88 S. African L.J. 280 (1971)
Walter Pollak QC

handle is hein.journals/soaf88 and id is 298 raw text is: ZoU                              THE SOUTH AFRICAN LAW JOURNAL
IN MEMORIAM: WALTER POLLAK QC
Walter Pollak has taken the last step on the road along which we are
all walking towards the same end. Though he left this country over
eleven years before his death, to his friends and admirers here the
memory of this tall, heavy, deliberate-moving, slow-speaking but
quick-thinking man abided; and it was with a deep sense of shock and
sadness that they heard of his death on 13 June while on holiday in
Vienna from the last of a number of heart attacks spread over many
years. I am among those who mourn his loss and I would that the light
of his life and work continue to shine for others as it does for me.
Pollak was born in Johannesburg on 24 October 1903, the son of
Dr Emil Pollak, a medical practitioner who had qualified in Prague
in the then Bohemia and had settled in Johannesburg just before the
end of the last century. Dr Pollak, who died in 1929, was a man of
culture and congeniality who built up a large practice. Walter's mother
was the sister of the famed actress and producer, Leontine Sagan.
Professor Hansi Pollak, the sociologist, is Walter's cousin, the daughter
of Dr Pollak's brother Max. It was to a family of intellectual and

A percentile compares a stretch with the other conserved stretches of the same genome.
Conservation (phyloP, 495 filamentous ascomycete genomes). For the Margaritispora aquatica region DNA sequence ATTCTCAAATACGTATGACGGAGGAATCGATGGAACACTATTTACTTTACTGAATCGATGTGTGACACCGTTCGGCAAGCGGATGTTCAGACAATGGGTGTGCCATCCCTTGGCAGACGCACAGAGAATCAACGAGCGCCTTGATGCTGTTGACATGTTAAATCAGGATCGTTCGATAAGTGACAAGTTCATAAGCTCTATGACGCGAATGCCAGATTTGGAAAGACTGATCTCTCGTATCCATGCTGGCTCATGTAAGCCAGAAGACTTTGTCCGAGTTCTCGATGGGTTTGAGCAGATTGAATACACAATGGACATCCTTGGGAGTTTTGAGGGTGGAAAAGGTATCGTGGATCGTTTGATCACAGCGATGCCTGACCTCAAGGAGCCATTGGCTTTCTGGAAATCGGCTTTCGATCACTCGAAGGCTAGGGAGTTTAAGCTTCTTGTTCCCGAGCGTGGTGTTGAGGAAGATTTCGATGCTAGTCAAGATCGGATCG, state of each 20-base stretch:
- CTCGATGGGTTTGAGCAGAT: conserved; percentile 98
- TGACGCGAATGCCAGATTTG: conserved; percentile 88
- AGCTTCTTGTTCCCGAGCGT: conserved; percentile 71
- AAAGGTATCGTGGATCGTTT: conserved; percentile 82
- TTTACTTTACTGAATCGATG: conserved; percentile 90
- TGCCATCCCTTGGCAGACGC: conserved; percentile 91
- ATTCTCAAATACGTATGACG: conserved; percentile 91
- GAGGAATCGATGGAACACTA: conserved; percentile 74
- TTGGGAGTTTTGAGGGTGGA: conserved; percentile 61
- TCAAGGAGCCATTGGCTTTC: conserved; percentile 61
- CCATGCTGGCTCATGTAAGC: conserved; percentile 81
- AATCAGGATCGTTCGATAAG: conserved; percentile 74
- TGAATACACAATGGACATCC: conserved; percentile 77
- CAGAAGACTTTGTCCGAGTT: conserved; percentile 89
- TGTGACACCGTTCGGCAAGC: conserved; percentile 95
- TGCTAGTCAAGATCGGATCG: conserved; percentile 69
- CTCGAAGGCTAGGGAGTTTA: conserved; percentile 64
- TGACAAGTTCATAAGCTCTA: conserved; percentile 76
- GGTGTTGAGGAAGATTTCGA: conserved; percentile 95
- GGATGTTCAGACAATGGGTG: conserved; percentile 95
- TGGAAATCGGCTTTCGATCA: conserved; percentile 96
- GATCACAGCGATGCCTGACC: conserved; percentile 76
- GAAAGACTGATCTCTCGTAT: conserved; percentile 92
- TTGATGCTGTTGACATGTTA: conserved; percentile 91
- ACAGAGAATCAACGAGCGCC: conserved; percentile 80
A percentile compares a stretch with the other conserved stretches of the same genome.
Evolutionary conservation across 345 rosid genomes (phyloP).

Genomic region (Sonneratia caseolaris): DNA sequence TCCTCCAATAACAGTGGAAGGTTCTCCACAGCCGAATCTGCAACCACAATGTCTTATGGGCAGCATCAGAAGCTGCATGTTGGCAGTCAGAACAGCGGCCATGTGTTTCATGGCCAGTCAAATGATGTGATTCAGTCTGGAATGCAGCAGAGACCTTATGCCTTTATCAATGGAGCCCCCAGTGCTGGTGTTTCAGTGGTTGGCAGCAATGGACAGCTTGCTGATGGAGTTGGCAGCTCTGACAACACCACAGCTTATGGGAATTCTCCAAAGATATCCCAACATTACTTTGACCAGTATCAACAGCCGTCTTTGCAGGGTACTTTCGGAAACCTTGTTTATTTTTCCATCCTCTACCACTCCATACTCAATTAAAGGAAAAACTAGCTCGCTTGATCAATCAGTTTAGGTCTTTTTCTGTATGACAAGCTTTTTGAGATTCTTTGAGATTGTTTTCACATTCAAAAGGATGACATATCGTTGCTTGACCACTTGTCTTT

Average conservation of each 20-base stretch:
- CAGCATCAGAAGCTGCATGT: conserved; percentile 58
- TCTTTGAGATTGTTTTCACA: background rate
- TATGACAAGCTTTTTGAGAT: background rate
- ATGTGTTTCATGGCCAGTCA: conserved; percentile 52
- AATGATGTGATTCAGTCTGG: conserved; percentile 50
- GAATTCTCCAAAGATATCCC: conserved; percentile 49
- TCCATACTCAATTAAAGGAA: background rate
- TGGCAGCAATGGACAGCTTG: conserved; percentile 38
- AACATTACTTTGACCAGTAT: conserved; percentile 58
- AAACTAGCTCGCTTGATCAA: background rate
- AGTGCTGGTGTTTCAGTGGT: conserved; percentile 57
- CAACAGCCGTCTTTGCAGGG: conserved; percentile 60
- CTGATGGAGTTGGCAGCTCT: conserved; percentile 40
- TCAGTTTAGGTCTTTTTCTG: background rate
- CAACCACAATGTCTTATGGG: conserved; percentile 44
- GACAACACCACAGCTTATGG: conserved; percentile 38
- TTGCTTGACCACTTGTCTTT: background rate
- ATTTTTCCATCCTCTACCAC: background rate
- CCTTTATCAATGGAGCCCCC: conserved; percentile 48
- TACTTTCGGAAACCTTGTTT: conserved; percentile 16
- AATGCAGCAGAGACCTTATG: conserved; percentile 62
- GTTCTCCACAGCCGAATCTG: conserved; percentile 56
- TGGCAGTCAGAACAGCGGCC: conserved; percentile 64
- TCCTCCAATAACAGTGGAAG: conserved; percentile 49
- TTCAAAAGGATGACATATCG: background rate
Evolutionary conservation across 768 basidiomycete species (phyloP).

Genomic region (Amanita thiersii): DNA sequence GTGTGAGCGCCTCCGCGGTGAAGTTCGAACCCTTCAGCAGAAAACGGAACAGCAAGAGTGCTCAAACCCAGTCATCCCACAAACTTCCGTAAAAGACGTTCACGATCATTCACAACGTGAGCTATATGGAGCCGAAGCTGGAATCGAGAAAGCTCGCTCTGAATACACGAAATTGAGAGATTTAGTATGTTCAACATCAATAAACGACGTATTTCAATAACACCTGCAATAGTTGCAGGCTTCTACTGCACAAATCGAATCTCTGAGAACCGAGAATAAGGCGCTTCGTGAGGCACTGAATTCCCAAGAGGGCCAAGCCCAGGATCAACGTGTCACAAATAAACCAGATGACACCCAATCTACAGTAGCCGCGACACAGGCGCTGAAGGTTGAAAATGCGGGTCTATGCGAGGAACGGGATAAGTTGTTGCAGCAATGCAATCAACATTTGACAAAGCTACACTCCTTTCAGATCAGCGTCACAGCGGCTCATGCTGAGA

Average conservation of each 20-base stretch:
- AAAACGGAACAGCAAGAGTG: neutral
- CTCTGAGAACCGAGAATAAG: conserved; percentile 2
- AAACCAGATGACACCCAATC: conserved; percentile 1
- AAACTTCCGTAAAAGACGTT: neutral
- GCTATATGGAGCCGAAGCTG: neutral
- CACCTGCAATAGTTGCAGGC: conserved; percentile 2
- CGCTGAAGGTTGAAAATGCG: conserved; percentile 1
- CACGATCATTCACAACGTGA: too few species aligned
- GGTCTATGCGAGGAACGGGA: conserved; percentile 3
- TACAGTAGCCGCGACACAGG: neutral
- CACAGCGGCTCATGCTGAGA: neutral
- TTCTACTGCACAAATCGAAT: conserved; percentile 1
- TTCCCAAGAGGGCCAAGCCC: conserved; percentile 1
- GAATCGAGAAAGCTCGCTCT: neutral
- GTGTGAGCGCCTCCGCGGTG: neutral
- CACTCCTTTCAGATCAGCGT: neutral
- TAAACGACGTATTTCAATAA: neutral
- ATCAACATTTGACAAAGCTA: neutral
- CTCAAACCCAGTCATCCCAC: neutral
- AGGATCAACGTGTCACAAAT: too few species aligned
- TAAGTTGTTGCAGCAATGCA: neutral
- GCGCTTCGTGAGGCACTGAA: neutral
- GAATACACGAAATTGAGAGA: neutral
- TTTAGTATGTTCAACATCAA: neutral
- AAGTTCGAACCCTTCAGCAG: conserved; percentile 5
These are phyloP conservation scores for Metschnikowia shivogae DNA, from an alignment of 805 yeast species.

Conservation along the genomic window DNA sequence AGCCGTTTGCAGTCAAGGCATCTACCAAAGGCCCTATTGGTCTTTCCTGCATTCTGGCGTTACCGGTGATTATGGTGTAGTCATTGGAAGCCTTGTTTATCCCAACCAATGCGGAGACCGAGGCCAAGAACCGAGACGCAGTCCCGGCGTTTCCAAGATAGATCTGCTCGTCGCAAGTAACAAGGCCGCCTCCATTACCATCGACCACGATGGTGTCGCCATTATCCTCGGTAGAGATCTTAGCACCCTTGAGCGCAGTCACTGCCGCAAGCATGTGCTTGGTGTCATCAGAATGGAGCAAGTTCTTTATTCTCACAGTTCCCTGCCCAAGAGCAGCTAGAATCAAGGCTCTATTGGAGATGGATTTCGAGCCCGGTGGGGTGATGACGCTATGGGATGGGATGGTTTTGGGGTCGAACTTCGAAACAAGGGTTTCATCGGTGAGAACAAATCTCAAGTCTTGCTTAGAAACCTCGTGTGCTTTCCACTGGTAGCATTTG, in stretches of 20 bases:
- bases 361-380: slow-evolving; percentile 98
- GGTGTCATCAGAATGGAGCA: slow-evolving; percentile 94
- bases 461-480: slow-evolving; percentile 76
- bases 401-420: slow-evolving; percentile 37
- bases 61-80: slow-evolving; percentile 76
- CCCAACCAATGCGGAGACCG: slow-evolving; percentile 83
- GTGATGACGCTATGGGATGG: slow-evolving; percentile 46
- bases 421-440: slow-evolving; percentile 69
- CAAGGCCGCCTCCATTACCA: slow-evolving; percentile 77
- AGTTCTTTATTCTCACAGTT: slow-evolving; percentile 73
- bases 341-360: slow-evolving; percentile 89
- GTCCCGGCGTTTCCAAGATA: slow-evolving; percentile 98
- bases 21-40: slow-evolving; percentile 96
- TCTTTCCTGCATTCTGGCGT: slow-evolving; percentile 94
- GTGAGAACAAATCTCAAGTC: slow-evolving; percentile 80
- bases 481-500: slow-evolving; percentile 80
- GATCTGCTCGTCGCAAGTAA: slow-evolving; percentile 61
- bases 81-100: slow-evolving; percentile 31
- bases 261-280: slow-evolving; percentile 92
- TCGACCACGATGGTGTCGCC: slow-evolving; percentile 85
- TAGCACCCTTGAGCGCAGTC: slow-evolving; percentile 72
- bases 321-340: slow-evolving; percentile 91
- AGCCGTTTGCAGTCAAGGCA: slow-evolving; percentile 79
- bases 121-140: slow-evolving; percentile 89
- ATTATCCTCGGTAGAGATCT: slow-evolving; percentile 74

cultural distinction that Walter belonged. And in it he shone because
of his endowment with remarkable mental gifts. His preparatory
education was at the German School in Johannesburg. From there he
went to St John's College, where after two double removes he passed
his matriculation examination in the first class in 1918 when he had just
turned 15. Thereafter he enrolled for the BA, majoring in classics, at
the School of Mines and Technology at Johannesburg, which was
conferred on him with distinction in 1921. The BA Hons he obtained
at the University of the Witwatersrand, Johannesburg, the successor
to the School of Mines, in 1922, in classics in the first class, followed by
the MA with distinction the next year.
Then Pollak decided to study law. Once he told me that he was torn
between it and medicine, but finally decided on the profession in which
he would qualify soonest, for he wished to get married. Dr the Hon
O D Schreiner, the formerjudge of appeal, has a recollection of having
given Pollak a recommendation for admission to Trinity College,
Cambridge, where he had studied. At all events, there Pollak went on
a scholarship in 1923, where he secured a first class pass in Parts I and n
of the Law Tripos and was an exhibitioner. In 1924, while a student, he
married Jane London. His first child, Victor, was born in September
1926.
At Cambridge Pollak started those legal writings the clarity and
incisiveness of which contributed considerably to his reputation. In
(1925) 2 Cambridge Law Journal 215-19 and 222-3 can be found notes
by 'W.P.' on Cantiare San Rocco SA v Clyde Shipbuilding & Engineering
Co Ltd [1924] AC 226, that leading Scottish case on termination of
contract by supervening impossibility of performance, and on George

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